Eagle Scout Service Award

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The Eagle Scout award is the highest award achievable by a Boy Scout in America. To earn an Eagle Scout award, a Scout has to spend years in his Troop camping and serving others, developing as a strong leader, completing over 20 merit badges, leading a successful Eagle Scout Service Project and passing his Eagle Scout Board of Review.

Becoming an Eagle Scout is a long road, but as many Scouts look back it is often one of the single greatest experiences of their lives. It certainly was for me.

My Eagle Scout Service Project was the creation of an outdoor classroom at my high school, Fred T. Foard. It cost over $3,000 and required over 800 hours of community service from both me and my friends, family and fellow Scouts. The entire cost of the project was covered by donations from local organizations and businesses and taught me that people are always willing to help you out when you have a great idea and the energy to make it a reality. You can read a bit more in the article below.

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About Scouting

Boy Scouts of America is the largest youth organization in the United States with over 5 million members. It is also part of the International Scouting Movement which currently has over 28 million members worldwide. It's estimated that since its founding in 1910, the Boy Scouts of America has had over 110 million members.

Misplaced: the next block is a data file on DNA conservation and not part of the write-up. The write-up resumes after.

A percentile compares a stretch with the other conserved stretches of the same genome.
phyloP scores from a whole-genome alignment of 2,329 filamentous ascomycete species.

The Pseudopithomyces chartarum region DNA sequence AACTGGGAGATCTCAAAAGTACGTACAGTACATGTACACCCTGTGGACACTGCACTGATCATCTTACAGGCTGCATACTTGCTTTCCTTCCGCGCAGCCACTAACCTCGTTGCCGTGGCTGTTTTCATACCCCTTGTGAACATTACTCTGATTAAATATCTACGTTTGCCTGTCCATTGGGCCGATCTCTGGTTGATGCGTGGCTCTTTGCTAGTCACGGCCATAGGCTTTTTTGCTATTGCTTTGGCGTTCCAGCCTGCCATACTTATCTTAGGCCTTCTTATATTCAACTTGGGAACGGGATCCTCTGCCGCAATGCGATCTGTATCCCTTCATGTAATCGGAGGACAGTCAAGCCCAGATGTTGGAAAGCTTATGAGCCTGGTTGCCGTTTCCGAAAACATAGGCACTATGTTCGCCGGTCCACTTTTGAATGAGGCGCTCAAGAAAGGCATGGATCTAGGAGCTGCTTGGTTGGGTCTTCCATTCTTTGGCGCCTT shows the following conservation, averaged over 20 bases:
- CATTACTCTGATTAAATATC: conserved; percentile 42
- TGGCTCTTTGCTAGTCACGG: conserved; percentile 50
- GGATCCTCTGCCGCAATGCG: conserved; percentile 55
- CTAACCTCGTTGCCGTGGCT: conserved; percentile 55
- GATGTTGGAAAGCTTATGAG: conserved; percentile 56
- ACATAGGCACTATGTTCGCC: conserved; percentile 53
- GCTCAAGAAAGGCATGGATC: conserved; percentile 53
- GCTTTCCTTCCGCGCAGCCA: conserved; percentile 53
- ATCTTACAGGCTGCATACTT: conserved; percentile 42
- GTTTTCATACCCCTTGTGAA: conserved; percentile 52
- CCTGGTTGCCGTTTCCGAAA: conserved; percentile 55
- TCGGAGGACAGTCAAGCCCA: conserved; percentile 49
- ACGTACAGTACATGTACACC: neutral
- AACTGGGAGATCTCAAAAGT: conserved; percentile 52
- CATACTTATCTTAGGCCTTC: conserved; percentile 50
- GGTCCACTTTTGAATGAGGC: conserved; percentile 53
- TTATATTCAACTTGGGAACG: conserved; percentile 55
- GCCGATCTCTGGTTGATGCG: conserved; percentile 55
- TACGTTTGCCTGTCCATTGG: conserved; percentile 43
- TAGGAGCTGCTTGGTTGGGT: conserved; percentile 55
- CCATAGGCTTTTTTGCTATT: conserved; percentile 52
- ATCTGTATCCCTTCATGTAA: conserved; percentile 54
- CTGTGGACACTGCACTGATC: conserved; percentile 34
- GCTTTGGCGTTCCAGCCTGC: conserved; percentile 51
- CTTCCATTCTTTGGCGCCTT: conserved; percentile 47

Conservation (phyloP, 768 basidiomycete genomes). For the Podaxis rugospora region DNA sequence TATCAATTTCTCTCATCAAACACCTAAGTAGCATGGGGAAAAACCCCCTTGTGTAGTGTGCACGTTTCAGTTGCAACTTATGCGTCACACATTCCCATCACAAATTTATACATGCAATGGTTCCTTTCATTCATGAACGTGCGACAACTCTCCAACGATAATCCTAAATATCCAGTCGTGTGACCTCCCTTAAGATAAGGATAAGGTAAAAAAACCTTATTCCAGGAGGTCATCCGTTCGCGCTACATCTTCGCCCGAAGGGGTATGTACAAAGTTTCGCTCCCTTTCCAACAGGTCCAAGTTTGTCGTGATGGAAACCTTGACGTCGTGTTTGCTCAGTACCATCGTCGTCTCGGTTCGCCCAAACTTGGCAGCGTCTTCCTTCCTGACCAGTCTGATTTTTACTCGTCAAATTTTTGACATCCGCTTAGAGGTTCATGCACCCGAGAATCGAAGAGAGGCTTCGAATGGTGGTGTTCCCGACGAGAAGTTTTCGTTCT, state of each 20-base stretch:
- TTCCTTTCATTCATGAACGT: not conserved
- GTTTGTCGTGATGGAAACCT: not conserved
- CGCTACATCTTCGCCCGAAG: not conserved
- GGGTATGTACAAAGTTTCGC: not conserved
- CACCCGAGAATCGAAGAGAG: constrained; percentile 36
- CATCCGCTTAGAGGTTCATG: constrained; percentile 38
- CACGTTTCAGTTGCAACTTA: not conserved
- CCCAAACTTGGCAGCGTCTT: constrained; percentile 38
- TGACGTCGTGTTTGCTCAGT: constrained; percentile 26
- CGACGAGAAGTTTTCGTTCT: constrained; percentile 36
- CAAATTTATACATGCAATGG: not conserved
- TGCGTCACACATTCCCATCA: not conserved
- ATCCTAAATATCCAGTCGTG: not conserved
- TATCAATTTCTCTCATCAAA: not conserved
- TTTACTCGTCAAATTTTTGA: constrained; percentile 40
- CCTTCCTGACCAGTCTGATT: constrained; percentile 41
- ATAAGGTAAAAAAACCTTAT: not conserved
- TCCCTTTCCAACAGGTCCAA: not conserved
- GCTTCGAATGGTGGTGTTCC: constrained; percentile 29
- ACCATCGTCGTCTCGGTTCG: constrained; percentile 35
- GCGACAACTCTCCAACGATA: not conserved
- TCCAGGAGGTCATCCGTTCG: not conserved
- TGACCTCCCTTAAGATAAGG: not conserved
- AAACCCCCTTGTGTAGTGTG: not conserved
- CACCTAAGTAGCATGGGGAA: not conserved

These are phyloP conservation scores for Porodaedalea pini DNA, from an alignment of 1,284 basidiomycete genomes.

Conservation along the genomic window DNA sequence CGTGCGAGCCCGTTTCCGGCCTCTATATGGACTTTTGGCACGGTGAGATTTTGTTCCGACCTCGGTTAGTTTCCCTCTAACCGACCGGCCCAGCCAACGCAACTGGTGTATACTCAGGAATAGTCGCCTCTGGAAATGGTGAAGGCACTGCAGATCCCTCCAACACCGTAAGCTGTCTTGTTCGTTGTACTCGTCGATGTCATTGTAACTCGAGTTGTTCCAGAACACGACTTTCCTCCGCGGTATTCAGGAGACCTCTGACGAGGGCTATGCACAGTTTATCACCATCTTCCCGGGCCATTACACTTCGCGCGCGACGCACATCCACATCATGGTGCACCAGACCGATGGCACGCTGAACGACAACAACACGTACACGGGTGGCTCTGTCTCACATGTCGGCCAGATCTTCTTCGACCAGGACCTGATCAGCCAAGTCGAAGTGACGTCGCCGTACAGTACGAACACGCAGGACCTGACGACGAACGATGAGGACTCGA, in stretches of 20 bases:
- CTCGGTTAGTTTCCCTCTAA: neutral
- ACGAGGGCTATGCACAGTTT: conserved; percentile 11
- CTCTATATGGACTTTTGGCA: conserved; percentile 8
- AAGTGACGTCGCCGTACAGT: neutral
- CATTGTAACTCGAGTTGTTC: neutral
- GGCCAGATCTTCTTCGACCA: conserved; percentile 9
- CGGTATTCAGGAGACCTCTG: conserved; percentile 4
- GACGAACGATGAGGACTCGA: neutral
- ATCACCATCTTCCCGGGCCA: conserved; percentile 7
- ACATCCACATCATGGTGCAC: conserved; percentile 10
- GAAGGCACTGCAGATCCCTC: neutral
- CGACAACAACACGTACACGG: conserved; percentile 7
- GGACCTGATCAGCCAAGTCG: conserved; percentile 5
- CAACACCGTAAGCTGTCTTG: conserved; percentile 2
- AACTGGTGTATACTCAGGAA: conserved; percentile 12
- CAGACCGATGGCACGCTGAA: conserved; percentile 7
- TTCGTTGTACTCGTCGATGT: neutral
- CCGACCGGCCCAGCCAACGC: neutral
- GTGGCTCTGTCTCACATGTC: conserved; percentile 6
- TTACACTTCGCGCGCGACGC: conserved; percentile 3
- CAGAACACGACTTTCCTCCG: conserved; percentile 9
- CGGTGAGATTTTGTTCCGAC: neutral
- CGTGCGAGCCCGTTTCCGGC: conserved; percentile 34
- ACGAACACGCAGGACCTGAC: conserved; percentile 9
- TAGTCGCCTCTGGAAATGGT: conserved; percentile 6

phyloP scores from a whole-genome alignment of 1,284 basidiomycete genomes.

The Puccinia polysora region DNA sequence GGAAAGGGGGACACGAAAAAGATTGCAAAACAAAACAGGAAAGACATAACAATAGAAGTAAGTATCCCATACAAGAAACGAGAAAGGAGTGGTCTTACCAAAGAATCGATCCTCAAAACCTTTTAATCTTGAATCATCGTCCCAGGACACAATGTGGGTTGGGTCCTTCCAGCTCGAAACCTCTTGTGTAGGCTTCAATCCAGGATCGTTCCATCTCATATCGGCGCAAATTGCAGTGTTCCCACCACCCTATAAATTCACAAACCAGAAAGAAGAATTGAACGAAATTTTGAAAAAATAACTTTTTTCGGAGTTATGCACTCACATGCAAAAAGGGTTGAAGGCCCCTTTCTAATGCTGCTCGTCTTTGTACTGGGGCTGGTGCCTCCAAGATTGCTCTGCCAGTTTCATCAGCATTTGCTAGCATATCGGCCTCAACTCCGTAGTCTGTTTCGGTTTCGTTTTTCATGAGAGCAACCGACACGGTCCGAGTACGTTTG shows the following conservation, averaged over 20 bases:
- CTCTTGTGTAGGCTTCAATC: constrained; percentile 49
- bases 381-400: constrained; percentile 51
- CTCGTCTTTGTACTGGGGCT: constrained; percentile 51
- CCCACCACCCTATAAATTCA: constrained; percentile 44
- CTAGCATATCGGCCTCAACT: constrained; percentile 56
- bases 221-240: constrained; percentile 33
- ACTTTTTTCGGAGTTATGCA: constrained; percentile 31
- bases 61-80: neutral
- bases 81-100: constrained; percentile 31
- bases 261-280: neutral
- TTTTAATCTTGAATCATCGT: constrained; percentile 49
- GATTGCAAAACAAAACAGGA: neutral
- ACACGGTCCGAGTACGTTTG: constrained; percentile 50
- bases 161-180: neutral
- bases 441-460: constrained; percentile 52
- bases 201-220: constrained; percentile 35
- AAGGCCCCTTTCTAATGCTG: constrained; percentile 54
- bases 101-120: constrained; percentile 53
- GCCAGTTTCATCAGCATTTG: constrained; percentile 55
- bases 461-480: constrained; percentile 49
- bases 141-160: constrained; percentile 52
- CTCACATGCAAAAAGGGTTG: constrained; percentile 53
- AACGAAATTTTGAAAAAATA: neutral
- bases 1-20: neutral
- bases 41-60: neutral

I started Scouting when I was 15, after moving from Florida to North Carolina. My friend and Eagle Scout Bryan Mack recommended I visit his Troop, where his dad Roy was Scoutmaster, and I loved it. Two and a half years later, on my 18th birthday, I finished building my Eagle Scout service project, an outdoor classroom at my high school. On May 15th, 2003 I graduated from high school in the morning and received my Eagle Scout award that evening. Roy, Bryan, and my Assistant Scoutmasters Luther and Roger, presented me with my award in front of my family, my friends, my fellow Scouts, my teachers and my principals from school. I felt then, and still feel now, a great appreciation for all of these people and their guidance and support over the years.

Since graduating from high school, I have met many other Boy Scouts and Eagle Scouts (including my freshman year roommate in college) and been continually impressed by their character and values. I think Scouting provides young men in America with a wonderful opportunity to grow into caring, engaged and responsible adults who understand their place in the world around them. I look forward to being involved with the organization for many years and am thankful for what I have already learned from my Scout leaders and friends.